Kilpatrick trial: Where did the cash come from?

(WXYZ) - Where did all the cash come from? That's the question the jury in the Kilpatrick corruption case has to weigh as federal prosecutors detail alleged tax violations for Detroit's former mayor.

The IRS agent on the stand Thursday told the jury that Kwame Kilpatrick was living beyond his means-- and not by just a little bit: by more than $840,000.

But the defense is saying there's more to the story.

IRS Agent Ron Sauer spent hours on the witness stand in the Kilpatrick corruption trial – showing the jury spread sheets and records that detailed Kwame Kilpatrick's cash deposits and other transactions from his time in office.

Kilpatrick, his father Bernard Kilpatrick, and his friend Bobby Ferguson are on trial, accused of running a criminal enterprise out of city hall. Federal prosecutors are currently trying to prove the income tax evasion case against Kilpatrick.

According to Agent Sauer, between 2002 and 2008, after taxes, Kilpatrick took home $605,777.57.

Sauer then showed the jury that Kilpatrick's expenditures in that 6-year time frame totaled  $1,446,739.90 and said "Kwame Kilpatrick was living beyond his means."

Agent Sauer also reminded the jury about the thousands of dollars in personal expenses the feds allege Kilpatrick paid for with his non-profit fund.

"It's not our obligation nor do we have any duty to explain the cash. The government has to prove that there was in fact something illegal going on," said Kilpatrick's lawyer Jim Thomas.

Thomas says the jury must wait until he finishes his cross examination to hear the whole story, but already Thomas published thousands of dollars in checks that he says are from a birthday party Kilpatrick had at the Atheneum Hotel. Thomas says party-goers gave the former mayor cash and checks as non-taxable gifts.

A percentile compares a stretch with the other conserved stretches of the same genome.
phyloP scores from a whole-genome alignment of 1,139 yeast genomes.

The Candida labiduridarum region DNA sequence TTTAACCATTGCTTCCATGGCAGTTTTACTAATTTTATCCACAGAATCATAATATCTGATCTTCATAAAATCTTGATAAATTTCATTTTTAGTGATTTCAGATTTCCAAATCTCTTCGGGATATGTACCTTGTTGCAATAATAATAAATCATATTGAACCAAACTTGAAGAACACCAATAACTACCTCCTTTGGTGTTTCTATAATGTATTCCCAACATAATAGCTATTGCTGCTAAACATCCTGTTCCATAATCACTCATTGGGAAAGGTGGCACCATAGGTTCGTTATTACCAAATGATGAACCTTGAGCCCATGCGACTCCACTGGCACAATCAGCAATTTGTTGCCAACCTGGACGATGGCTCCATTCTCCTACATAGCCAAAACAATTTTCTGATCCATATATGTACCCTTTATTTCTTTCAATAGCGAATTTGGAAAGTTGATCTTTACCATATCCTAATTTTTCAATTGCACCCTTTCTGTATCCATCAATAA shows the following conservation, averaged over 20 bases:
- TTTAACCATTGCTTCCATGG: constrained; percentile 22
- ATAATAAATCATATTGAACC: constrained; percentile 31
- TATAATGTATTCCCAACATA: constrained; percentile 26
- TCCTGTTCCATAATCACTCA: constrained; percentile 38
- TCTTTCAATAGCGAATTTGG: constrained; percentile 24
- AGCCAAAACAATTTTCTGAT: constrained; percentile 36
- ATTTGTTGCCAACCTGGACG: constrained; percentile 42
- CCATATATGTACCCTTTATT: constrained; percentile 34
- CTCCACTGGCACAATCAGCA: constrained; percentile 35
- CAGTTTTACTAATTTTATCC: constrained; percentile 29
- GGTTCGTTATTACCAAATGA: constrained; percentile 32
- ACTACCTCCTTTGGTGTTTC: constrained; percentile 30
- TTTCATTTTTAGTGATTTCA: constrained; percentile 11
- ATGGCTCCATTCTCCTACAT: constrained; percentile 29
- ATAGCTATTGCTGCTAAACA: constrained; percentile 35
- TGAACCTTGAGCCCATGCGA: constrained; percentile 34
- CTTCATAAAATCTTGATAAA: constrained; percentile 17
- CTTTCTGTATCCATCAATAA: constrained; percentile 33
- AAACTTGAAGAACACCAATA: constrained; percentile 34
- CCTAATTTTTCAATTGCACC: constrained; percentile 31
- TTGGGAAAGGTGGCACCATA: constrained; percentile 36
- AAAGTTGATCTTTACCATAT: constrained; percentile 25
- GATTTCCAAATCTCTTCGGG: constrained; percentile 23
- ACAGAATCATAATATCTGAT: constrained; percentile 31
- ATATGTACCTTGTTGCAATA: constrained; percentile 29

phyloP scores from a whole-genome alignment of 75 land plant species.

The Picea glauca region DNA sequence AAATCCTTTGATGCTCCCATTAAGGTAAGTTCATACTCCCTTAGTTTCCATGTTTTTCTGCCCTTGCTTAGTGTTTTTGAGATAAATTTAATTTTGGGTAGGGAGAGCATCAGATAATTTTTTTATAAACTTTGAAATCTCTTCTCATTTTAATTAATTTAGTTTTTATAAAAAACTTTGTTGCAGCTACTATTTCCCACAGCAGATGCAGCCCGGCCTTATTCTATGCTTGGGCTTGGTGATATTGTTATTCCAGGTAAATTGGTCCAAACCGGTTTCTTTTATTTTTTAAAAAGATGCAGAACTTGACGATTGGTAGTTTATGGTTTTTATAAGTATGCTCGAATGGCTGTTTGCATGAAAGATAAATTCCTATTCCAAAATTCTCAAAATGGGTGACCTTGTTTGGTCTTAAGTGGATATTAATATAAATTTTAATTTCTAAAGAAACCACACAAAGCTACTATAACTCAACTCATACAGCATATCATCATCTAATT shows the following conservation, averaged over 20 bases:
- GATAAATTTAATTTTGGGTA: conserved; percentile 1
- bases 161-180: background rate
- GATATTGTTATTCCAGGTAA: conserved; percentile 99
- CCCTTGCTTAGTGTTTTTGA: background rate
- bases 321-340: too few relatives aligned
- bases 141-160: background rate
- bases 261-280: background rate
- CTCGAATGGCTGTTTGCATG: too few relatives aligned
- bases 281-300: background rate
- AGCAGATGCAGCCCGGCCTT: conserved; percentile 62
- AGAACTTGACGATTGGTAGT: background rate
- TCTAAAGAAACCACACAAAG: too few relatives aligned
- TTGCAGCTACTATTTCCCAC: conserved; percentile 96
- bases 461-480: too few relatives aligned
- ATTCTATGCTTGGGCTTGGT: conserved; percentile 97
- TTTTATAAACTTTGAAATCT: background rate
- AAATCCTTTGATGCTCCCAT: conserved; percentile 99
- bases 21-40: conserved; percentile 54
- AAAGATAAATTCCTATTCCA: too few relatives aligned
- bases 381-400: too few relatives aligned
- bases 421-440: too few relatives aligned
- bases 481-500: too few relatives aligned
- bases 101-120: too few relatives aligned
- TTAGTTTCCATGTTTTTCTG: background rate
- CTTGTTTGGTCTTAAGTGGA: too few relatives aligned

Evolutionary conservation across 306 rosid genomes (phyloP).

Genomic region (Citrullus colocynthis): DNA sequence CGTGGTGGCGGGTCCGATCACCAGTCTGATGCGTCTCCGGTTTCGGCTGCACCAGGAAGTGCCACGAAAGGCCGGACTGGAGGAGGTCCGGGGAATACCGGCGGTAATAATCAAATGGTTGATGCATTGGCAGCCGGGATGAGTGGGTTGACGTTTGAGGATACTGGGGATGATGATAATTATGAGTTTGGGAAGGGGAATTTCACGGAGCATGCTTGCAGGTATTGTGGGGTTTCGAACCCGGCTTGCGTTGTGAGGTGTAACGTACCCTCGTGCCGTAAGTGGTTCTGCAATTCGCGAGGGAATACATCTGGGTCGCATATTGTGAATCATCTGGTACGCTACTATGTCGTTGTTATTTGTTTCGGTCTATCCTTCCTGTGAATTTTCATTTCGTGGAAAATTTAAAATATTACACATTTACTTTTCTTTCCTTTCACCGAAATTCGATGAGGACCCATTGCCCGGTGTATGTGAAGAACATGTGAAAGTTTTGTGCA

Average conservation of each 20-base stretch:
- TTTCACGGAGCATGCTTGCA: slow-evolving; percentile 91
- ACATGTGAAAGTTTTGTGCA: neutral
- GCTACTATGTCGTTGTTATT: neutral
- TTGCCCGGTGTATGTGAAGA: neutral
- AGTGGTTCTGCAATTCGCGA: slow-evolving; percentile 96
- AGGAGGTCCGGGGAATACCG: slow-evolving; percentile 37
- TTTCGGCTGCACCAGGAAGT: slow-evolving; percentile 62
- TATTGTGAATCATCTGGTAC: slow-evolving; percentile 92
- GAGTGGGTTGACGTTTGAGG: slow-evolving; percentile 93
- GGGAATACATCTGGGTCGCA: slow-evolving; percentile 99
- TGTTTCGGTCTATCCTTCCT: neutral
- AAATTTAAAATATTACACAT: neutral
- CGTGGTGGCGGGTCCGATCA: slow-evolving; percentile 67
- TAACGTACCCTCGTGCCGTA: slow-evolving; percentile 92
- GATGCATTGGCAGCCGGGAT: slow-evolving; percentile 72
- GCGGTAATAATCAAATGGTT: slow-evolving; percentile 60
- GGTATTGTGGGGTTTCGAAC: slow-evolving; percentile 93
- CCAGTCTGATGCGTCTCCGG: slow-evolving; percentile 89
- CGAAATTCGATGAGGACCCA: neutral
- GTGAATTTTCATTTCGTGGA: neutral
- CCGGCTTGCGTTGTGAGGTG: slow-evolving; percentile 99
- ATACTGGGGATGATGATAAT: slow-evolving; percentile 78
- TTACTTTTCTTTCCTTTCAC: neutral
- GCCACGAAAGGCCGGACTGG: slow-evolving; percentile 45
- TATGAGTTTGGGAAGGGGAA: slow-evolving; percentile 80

"As it has been with all these witnesses, when you just listen to direct then you only have one point of view, you have to hear the whole thing," said Thomas.

Meanwhile, the jury heard more from the feds on their allegation Bernard Kilpatrick tried to get his client, Capital Waste Management, work at the Book Cadillac project.  Federal prosecutors allege Bernard wanted to mess with Jenkins Construction which was working on the hotel rehabilitation.

On Thursday, his lawyer, John Shea, got FBI Agent Bob Beeckman to admit there was no evidence Bernard Kilpatrick ever filed a formal complaint with any agency about Jenkins and no evidence that any actions were taken against Jenkins. Shea says Kilpatrick was just doing his job as a consultant.

"You're doing work for a client, and your client complains that they're not being treated fairly with respect to a certain aspect of the city contracting process, and the consultant's job is to go out there and try to advocate for the client's interest when those complaints arise," said Shea.

As for the tax case against Kilpatrick, Jim Thomas says he has several more hours of cross examination to do with the IRS agent Friday. But we are finally seeing the light at the end of the tunnel in this case – several sources say that the feds should be resting their case early next week. 
 

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